I have been brewing hard apple cider for several years. It’s even easier than brewing beer. As I am primarily a beer brewer, I generally follow a “beer method” of killing off wild bacteria and/or yeast by boiling the cider rather than a “wine method” of either using camden tablets or fermenting with wild yeast. I make mead the same way.
First, you need to find a source of unpreserved apple cider. Pasteruized is okay, but be sure there are no chemical preservatives in the cider. I buy my cider directly from a local orchard which presses their own.
I have found that original specific gravities vary widely with different batches of cider. The only way to monitor is to compare initial and final hydrometer readings.
To make a simple, dry, refreshing, low-alcohol cider, boil the sweet cider in your brewpot for fifteen minutes to kill off any wild yeasts or bacteria. Transfer to a primary fermenter and let cool to yeast-pitching temperatures. Then, pitch an ale yeast. I have used rehydrated dry Edme and Red Star ale yeasts and they work just fine. Let it ferment in the primary for a week, then transfer to a secondary until clear and successive hydrometer readings show no change. Prime with 1/2 cup of corn sugar to give it a light sparkle, and bottle.
To make a sweeter, more alcoholic cider, you will need to increase the amount of fermentables in the initial sweet cider mix. A method I really like is to boil down seven gallons of sweet cider to five gallons. This concentrates both the sugar content and the apple flavor. Such a boil takes about an hour or so. Cool the must to pitching temperature, pitch an ale yeast, and follow the instructions above. Alcohol content will be the maximum that variety of yeast can stand, around 8-10%, depending on the yeast. Primimg will have little effect on carbonation at these alcohol levels. If you want a light sparkle, take daily hydrometer readings, and bottle the day you get two identical readings in a row. If you don’t care about sparkle, just bottle whenever visible activity has stopped.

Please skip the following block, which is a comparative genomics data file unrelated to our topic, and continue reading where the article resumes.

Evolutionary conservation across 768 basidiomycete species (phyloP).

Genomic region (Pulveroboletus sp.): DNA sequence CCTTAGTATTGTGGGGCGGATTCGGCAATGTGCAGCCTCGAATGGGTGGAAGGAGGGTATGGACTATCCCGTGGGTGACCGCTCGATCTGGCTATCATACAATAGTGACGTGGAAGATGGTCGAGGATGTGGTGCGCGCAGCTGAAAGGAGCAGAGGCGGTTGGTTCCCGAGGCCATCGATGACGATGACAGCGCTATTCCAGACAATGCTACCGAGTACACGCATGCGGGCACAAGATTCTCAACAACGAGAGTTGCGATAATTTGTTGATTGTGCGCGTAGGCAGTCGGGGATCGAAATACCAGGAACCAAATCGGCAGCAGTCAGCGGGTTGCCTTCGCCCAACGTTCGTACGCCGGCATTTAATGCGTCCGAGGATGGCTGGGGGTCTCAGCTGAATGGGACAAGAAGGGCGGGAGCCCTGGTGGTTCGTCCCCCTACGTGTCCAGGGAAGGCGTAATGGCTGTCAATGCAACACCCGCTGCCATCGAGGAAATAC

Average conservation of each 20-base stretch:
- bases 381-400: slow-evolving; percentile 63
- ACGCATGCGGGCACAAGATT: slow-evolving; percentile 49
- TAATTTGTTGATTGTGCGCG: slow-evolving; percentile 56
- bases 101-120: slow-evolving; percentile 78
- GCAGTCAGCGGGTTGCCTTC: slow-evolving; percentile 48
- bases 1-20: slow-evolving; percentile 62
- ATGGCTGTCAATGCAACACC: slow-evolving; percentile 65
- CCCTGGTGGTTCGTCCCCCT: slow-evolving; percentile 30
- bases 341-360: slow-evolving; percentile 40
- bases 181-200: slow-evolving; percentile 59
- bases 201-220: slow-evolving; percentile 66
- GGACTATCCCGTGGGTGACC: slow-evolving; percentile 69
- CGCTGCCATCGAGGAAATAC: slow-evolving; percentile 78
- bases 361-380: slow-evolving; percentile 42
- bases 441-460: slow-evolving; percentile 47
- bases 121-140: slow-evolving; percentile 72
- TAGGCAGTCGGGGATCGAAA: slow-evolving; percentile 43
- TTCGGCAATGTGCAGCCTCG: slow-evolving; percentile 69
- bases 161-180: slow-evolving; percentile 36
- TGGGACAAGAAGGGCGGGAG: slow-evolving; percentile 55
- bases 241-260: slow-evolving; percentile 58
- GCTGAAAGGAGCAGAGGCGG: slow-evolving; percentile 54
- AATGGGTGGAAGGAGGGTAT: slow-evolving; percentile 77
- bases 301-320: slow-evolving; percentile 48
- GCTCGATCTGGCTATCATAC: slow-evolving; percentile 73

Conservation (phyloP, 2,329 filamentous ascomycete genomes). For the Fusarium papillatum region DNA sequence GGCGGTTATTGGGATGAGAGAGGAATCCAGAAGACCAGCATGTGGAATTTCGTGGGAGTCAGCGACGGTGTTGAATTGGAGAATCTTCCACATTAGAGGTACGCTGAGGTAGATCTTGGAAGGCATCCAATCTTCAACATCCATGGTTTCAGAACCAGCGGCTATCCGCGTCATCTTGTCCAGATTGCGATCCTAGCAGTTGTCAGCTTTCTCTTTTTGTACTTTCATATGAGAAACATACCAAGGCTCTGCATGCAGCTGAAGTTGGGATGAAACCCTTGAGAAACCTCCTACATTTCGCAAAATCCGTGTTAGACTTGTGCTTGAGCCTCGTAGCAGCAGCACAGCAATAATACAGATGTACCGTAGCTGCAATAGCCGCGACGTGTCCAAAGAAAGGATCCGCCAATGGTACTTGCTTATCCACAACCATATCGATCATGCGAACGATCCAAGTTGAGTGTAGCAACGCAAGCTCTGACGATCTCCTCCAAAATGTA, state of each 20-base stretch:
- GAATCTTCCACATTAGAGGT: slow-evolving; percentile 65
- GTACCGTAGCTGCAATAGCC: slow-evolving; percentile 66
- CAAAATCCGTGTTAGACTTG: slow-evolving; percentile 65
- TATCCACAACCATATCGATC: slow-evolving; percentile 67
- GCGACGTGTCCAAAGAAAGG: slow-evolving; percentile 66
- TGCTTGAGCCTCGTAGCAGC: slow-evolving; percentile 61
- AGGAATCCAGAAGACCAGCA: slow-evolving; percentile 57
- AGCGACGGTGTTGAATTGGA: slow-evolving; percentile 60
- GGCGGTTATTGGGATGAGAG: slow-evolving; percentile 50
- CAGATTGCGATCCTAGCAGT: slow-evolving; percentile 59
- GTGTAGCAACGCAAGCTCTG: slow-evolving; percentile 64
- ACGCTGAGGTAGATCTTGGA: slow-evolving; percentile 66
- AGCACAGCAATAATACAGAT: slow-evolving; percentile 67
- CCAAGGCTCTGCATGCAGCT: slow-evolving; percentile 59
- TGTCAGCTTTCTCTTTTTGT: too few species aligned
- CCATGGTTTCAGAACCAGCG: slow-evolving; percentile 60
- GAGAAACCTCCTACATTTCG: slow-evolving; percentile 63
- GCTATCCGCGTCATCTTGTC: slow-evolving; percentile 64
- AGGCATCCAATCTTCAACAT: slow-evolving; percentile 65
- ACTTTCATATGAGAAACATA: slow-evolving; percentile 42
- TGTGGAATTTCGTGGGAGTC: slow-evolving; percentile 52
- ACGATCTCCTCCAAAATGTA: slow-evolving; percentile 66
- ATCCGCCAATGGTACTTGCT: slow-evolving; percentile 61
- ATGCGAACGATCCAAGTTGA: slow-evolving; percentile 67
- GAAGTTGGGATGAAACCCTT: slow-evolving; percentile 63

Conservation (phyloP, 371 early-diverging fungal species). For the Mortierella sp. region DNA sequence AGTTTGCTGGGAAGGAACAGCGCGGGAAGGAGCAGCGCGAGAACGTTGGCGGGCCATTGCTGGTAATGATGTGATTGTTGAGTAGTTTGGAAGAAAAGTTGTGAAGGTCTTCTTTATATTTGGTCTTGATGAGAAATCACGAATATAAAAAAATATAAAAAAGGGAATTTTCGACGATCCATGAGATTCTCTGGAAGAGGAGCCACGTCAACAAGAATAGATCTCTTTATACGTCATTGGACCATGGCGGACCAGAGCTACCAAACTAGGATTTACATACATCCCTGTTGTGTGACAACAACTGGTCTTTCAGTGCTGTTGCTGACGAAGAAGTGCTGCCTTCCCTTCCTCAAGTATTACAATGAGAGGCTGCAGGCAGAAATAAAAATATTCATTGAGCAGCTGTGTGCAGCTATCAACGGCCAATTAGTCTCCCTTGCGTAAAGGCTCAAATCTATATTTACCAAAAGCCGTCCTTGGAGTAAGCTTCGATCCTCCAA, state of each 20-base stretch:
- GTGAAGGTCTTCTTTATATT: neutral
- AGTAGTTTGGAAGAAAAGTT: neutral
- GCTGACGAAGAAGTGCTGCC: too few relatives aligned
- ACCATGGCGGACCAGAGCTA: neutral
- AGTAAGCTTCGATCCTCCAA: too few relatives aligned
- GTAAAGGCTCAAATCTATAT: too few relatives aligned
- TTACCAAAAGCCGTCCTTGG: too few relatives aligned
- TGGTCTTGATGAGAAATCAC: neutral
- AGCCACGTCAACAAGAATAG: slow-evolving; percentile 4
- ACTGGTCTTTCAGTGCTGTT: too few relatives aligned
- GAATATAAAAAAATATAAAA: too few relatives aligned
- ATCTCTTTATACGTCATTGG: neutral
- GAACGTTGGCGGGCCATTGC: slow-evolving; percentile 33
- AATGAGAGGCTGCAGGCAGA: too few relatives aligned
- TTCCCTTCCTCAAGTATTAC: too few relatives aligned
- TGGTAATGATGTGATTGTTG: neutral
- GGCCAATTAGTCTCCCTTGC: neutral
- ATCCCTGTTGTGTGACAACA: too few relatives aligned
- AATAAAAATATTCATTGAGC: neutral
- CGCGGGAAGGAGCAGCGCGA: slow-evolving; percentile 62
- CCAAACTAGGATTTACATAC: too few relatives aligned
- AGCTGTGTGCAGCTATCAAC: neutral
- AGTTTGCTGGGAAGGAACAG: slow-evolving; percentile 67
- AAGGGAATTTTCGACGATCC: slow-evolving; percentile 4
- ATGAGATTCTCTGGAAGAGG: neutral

Other ways of increasing the fermentable sugars include adding a pound or two of corn or cane sugar (not highly recommended), honey (to make a mead called cyser), or raisins (a traditional method from New England).
To make a dry, high-alcohol cider, increase the sugar content by one of the above methods, and pitch a wine or champagne yeast. Champagne yeasts will give the highest alcohol, up to a maximum of about 16% by weight, but tend to make the resulting cider bone dry. If you want to retain any sweetness, be sure that the cider you start with is very sweet indeed. Such beverages pack quite a kick.
A nice thing about fermenting cider is that it’s pretty good to drink at any stage of fermentation. I have occasionally served some unfinished by siphoning it straight out of a carboy into serving glasses.